By making it easy to connect, online platforms like Airbnb, HomeAway, and VRBO have greatly expanded the short-term rental industry. In addition to bringing new properties to the short-term rental market, increased connectivity also creates more business for older vacation rental properties.
This boom has led to a greater need for property managers like Sally Ladd. Sally has a background in digital marketing, which served her well when she decided to advertise two of her cottages for rent in Pennsylvania’s Pocono Mountains. As she saw success, people around her took notice. Soon, Sally’s friends and neighbors in the area were asking her to post availabilities for their properties, too. Though she lives in New Jersey, Sally used short-term rental websites (including one that she built herself) to find her Pennsylvania clients new customers and increase their earnings. She also used these platforms to create rental schedules, set prices, and handle inquiries.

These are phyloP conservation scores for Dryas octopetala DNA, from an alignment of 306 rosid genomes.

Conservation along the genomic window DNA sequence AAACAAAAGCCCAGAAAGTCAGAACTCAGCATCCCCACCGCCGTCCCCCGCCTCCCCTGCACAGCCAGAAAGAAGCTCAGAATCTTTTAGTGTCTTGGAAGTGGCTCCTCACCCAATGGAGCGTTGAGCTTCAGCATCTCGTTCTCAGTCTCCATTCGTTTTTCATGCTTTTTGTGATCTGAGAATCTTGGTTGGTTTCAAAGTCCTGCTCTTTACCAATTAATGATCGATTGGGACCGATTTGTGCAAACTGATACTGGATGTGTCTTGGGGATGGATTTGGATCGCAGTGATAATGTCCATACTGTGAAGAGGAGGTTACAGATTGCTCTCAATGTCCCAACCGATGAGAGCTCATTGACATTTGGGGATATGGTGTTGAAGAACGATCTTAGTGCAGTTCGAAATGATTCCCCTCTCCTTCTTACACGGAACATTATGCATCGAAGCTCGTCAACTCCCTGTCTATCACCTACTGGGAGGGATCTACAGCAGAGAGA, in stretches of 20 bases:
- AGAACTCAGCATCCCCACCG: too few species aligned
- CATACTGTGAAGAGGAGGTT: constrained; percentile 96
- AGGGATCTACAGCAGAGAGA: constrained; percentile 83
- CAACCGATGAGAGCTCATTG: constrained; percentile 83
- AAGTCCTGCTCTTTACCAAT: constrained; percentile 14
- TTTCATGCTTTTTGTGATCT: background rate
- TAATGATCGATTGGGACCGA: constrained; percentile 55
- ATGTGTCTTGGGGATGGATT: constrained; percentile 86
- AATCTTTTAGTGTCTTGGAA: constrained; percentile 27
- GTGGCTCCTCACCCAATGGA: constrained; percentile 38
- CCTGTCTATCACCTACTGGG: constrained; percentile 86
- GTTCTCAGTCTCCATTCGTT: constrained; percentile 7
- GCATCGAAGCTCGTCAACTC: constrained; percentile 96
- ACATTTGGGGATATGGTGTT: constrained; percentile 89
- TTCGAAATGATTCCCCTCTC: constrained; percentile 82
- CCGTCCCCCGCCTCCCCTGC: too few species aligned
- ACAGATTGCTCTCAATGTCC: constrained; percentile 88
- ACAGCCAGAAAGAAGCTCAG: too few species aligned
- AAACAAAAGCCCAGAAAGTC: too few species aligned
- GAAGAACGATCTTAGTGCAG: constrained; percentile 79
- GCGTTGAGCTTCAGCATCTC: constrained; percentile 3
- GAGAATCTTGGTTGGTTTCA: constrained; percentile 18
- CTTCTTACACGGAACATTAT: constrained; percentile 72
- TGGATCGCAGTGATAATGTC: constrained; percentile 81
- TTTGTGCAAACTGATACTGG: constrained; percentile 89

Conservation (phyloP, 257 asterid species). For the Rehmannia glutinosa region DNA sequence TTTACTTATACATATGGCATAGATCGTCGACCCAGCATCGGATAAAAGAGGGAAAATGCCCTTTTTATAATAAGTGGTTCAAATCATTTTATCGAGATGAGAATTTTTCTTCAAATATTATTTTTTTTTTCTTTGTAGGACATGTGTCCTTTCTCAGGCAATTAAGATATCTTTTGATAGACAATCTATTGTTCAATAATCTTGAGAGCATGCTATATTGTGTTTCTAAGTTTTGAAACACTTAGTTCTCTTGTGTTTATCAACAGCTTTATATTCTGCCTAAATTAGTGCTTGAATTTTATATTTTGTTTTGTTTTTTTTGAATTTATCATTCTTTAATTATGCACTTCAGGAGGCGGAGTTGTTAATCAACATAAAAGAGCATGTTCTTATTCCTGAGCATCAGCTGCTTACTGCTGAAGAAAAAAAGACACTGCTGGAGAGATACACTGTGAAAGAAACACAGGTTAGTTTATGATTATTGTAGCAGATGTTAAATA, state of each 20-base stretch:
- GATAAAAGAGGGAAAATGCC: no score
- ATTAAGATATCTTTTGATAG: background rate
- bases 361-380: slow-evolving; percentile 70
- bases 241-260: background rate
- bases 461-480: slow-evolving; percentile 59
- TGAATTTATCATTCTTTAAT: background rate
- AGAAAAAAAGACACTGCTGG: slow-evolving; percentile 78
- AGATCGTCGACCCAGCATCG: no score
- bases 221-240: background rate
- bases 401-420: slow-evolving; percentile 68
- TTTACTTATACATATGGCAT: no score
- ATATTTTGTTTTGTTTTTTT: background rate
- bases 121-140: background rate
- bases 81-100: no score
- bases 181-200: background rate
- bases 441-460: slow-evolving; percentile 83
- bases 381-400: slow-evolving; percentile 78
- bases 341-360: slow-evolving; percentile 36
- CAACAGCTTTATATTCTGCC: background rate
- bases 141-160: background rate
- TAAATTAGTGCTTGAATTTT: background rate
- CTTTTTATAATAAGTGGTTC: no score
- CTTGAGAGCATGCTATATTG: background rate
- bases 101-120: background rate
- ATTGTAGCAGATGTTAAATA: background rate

Her business was thriving until she received an ominous call from Pennsylvania’s Bureau of Professional and Occupational Affairs. A representative informed her that she was being investigated for practicing real estate illegally and that if she wanted to continue running her modest business, she would need to obtain a real estate broker’s license. In the following interview, Sally explains why she thought this demand was so out-of-line that she took the State of Pennsylvania to court to fight for her right to earn a living.